We’ve all got babies to kill
September 27, 2014 § 145 Comments
I could be wrong, but in my understanding Augustine and Aquinas were primarily concerned with whether the Israelite conquest of Canaan was justifiable at all: with jus ad bellum. After all, on its face it was a war of conquest, and wars of conquest are morally wrong.
Just conduct during war, jus in bello, is clearly – and is formally recognized by the Church as – an entirely distinct subject.
At least one Church Father though has directly addressed accounts of killing infants in the Old Testament and how they are to be interpreted. Here is Origen on the “dashing of babies” in Psalm 137:
And in this way also the just give up to destruction all their vices, so that they do not spare even the children, that is, the early beginnings and promptings of evil. In this sense we understand the language of Psalm 137 … For, “the little ones of Babylon” (which signifies confusion) are those troublesome sinful thoughts that arise in the soul, and one who subdues them by striking, as it were, their heads against the firm and solid strength of reason and truth, is the person who “dashes the little ones against the stones”; and he is therefore truly blessed. – Origen, Contra Celsum, translated by Frederick Crombie, vol. 4, The Ante-Nicene Fathers: Translations of the Writings of the Fathers down to AD 325, edited by Rev. Alexander Roberts and James Donaldson (Grand Rapids, Mich: Eerdmans, 1989)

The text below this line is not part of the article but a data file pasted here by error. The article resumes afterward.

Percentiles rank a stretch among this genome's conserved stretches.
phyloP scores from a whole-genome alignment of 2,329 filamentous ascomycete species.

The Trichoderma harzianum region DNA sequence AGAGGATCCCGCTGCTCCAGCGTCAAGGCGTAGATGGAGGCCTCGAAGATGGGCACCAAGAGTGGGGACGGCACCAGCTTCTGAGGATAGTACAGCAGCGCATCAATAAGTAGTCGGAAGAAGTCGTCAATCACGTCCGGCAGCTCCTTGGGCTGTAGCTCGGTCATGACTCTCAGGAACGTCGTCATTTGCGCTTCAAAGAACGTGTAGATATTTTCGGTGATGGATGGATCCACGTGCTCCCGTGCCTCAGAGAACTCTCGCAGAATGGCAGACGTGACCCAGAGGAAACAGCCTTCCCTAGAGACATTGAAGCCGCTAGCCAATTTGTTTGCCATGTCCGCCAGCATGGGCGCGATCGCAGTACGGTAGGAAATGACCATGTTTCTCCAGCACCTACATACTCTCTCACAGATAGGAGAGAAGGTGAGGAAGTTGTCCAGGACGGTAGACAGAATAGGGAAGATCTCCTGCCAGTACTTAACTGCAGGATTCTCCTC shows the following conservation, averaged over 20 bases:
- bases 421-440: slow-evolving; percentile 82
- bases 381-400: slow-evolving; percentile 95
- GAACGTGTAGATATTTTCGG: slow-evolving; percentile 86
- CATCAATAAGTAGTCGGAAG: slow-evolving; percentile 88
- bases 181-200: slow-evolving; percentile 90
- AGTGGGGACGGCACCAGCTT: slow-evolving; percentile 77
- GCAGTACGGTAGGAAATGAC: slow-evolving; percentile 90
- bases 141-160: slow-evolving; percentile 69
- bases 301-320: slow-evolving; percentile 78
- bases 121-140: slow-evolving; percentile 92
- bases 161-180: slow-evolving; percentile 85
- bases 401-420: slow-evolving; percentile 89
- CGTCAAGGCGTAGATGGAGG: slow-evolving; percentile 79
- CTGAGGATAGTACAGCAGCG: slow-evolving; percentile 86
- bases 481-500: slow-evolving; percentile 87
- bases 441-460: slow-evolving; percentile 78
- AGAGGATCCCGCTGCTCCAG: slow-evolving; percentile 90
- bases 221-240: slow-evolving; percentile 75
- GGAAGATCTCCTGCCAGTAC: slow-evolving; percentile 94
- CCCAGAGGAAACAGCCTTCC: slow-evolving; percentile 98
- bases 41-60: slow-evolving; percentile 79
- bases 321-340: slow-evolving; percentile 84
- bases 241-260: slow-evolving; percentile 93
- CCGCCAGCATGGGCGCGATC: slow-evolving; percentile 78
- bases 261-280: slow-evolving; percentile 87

So according to Origen, Old Testament accounts of killing infants refer metaphorically to destroying heresy and vice in ourselves in its infancy; and the weapons of destruction are reason and truth.
In that sense, we should all be dashing the heads of infants against the rocks.